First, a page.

(athletics, football)

★ Beijing National Aquatics Center
(swimming, diving, water polo)

★ National Indoor Stadium
(gymnastics, handball)

Better standards of living have boosted the numbers of people who dine out regularly, gradually making this activity a trendy habit in China’s big cities.
WHEN A NETIZEN recently posted a message on his residential quarter’s BBS (Bulletin Board System) asking for a discount card from a certain restaurant in Shanghai, he soon received several replies. “Almost all the replies said that the restaurant does not issue discount cards because it never worries about business,” said Eric Xiao, a 33-year-old clerk. “I often log on to the BBS to take a look at the diverse information there,” Eric says. “The restaurant mentioned is near my current home and is so hot that

★ Beijing Shooting Range Hall

★ Wukesong Indoor Stadium

★ Laoshan Velodrome (cycling) ★ Shunyi Olympic Rowing-Canoeing
Park (rowing, canoe/kayak)

★ China Agricultural University
Gymnasium (wrestling)

★ Peking University Gymnasium
(table tennis)

★ Beijing Science and Technology
University Gymnasium (judo, taekwondo)

★ Beijing University of Technology
Gymnasium (badminton and gymnastics)

there are frequently no seats available at dinner time. That’s really crazy.” Yet such a phenomenon is not rare. It is not uncommon to see diners queuing at the doors of a restaurant for a free table. With improvements in people’s living standards, local residents are spending more on dining, and the catering industry is becoming an important engine of total consumption growth, which has been recording annual double-digit growth rates for several years. Food consumption in restaurants and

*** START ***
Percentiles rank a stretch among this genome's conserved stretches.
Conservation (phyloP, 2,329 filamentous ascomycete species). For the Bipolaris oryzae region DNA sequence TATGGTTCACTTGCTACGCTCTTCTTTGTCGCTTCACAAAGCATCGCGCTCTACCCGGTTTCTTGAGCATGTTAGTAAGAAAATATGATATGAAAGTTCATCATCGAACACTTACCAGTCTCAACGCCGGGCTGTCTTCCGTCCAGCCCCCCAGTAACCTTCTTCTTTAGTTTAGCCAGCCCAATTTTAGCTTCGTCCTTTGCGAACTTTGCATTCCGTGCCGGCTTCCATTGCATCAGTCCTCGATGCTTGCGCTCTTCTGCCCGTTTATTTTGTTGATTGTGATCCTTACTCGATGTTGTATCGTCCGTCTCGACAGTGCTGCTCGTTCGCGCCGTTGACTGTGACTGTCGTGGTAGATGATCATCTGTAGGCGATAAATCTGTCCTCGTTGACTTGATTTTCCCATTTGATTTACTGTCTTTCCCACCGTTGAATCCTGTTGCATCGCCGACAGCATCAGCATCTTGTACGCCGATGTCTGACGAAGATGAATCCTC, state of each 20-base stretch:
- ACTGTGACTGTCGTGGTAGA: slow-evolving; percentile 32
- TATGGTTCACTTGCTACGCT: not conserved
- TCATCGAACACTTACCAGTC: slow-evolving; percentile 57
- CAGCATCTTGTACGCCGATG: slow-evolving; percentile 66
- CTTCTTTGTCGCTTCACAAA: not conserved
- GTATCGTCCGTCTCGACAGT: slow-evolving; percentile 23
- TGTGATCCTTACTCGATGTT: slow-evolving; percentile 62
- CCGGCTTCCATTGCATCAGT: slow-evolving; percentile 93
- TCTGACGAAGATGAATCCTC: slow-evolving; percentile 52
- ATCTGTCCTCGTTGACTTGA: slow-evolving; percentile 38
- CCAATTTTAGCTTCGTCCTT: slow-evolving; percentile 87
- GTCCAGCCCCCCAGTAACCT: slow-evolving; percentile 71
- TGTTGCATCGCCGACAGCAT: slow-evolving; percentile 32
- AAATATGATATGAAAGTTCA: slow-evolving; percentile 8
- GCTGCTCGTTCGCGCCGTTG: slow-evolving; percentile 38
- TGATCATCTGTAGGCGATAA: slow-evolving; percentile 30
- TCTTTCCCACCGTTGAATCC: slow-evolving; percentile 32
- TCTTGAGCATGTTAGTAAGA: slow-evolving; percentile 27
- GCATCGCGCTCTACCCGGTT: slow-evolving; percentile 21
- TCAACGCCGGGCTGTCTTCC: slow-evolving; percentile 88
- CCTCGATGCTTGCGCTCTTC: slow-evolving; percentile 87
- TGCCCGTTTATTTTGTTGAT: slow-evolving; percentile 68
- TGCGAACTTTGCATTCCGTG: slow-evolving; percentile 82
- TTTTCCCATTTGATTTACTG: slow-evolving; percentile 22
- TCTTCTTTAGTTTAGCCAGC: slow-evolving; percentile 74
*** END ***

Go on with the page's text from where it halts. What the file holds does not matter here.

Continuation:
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eateries in Shanghai is reportedly three times that of anywhere else in the country. In November 2006, the turnover of the city’s catering industry reached RMB408 million (USD52 million), a rise of 28 percent compared with the same period the previous year. Nowadays, many people, especially the young, are logging onto www.dianping.com, a platform where gourmands can exchange dining experiences. The Web site also collects information about the hottest restaurants in town. “The Web site is really convenient. I log on every day and update my page,” says Lin Yuanyuan, a 26-year-old woman who eats out more than three times a week. “Every day, I stay on the site for one or two hours looking at other people’s recommendations or criticisms of restaurants. Of course, I also write down my own dining experiences, something that has become a hobby.”
LIN RECALLS THAT her dining-out habit started in 2005 when she met her boyfriend. “Now we eat out almost every Friday and Saturday, and I also collect information about different restaurants from magazines and TV,” she says. When the catering industry sees swift development, diners also have the opportunity to try different styles of food. Lin is fond of Japanese and Cantonese food, and she also favors spicy regional cuisines such as Sichuan and Hunan, as well as the local Shanghai food. According to Lin, her monthly expenditure on dining with her friends is about RMB1,500 (USD193), which is about RITA YAO one-third of her income.

People in Shanghai love to eat out.




Tibor Kovacs, SCA Hygiene Asia in Shanghai.
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q q


China’s tissue market is the second biggest in the world, and the growth rates are astonishing compared to Western markets, around 10 percent.

CA’s successful Away-FromHome (AFH) tissue brand, Tork, is now being launched in China. “Tork is a global brand and is strong on all continents except for Asia,” says Tibor Kovacs, sales and marketing director AFH at SCA Hygiene Asia in Shanghai. “A broad global leading position for Tork cannot be achieved if China is missing.” With the rapid development of China’s economy, people have got more disposable income and travel much more. This creates a vast demand for hygienic solutions in, for example, restaurants and hotels. “So far, there are no other interna-

tional competitors here with a significant market share. We compete with local companies and they use different dispensing systems, paper qualities, sizes and ways of folding, and so on,” Kovacs says.
A BIG CHALLENGE IS also to change

people’s hygienic habits, to make them understand that hand hygiene is more important than they think. “With a small investment in a quality hand-hygiene system, employers can prevent diseases from spreading among the staff and guests. This awareness is lower in China than, for example, in Europe. We see ourselves as the guardians of hygiene,” Kovacs says.